One out of every eight women develops BREAST CANCER over her lifetime, resulting in the diagnosis of over 250,000 new cases of invasive breast cancer (and 70,000 cases of non-invasive breast cancer) every year in the United States. Common breast cancers include ductal carcinoma in situ (DCIS), lobular carcinoma in situ (LCIS), invasive ductal carcinoma, and invasive lobular carcinoma. Less frequent types include inflammatory breast cancer, Paget disease of the nipple, and angiosarcoma. Many cancers are related to lifestyle risks, though some have a genetic component such as BRCA1 and BRCA2 gene mutations.
Breast cancer specialists include both physicians and surgeons. Physicians are generally Oncologists (Internal Medicine doctors with two years of additional fellowship training in Oncology) who devote part or all of their practice to the care of breast cancer patients. Physicians may also be Radiation Oncologists who complete a 5-year residency in the treatment of cancer using various energy fields. Surgeons may be either General Surgery experts, Surgical Oncologists, or Plastic and Reconstructive Surgeons. Surgeons may operate on other regions of the body, though many specialize in breast cancer.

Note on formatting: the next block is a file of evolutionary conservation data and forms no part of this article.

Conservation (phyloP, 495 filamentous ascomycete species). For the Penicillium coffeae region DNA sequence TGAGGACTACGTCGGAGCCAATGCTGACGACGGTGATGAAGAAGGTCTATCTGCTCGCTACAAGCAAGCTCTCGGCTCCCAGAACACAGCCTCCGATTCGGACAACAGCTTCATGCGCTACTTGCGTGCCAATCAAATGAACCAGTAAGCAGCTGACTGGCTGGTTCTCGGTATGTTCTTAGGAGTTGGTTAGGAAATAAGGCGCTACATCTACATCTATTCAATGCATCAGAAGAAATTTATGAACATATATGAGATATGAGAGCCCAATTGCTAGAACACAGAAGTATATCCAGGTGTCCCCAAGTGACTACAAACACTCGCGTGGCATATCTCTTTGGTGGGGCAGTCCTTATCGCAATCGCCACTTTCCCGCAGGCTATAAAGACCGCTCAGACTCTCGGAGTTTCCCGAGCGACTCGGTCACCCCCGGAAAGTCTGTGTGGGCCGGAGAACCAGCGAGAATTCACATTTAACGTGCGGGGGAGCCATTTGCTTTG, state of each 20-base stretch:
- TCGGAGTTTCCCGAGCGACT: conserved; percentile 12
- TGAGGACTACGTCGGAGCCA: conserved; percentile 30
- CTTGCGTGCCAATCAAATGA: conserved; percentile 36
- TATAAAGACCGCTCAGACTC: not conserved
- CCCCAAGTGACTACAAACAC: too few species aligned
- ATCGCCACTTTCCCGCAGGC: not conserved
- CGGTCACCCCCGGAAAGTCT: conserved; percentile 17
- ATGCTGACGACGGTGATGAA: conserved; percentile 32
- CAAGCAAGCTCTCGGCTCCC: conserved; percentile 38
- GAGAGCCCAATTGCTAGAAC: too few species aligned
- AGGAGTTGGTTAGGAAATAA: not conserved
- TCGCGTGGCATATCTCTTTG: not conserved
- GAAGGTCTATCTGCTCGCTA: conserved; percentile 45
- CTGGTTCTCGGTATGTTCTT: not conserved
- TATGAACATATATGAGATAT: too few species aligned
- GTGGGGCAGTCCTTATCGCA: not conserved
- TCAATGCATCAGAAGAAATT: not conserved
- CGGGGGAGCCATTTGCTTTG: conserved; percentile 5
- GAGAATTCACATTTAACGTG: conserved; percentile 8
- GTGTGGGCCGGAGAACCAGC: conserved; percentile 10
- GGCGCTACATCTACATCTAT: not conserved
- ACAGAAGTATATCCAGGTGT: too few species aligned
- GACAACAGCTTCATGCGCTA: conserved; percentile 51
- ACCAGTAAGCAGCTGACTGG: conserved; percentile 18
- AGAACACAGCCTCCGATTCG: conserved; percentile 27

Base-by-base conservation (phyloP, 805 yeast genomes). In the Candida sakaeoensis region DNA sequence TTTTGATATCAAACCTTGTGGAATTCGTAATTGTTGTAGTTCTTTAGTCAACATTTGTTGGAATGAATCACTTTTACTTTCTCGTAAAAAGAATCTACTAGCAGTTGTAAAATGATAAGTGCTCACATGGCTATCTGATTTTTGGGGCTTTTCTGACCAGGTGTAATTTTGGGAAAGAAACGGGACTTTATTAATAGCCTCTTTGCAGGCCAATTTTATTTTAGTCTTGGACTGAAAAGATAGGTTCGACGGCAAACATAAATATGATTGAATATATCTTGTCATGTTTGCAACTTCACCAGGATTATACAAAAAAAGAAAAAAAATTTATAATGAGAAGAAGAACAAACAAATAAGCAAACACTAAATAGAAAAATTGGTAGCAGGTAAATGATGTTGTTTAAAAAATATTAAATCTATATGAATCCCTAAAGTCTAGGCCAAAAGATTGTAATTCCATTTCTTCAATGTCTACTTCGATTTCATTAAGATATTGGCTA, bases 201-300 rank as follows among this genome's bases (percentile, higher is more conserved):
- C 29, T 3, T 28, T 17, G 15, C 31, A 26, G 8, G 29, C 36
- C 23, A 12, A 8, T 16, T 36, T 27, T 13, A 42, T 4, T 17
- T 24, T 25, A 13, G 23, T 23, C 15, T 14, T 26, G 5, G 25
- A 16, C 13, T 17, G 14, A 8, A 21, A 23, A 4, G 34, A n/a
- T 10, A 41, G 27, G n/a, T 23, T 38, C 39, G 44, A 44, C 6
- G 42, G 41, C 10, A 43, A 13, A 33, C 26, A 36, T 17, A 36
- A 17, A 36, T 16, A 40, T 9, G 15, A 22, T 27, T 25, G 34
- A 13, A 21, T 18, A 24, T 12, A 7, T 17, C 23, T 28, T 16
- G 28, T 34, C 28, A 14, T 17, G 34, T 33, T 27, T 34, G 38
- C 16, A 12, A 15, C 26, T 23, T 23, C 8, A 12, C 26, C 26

Most breast cancer litigation alleges delays in diagnosis and/or treatment. As with all oncology cases, causation is the critical element since the sentinel question is whether a delay in breast cancer treatment caused or substantially contributed to a patient’s harm. Whether from the field of Medical Oncology, Surgical Oncology, General Surgery, or Radiation Oncology, breast cancer expert witnesses educate the trier of fact on the nature, extent, and prognosis of various types of breast cancer.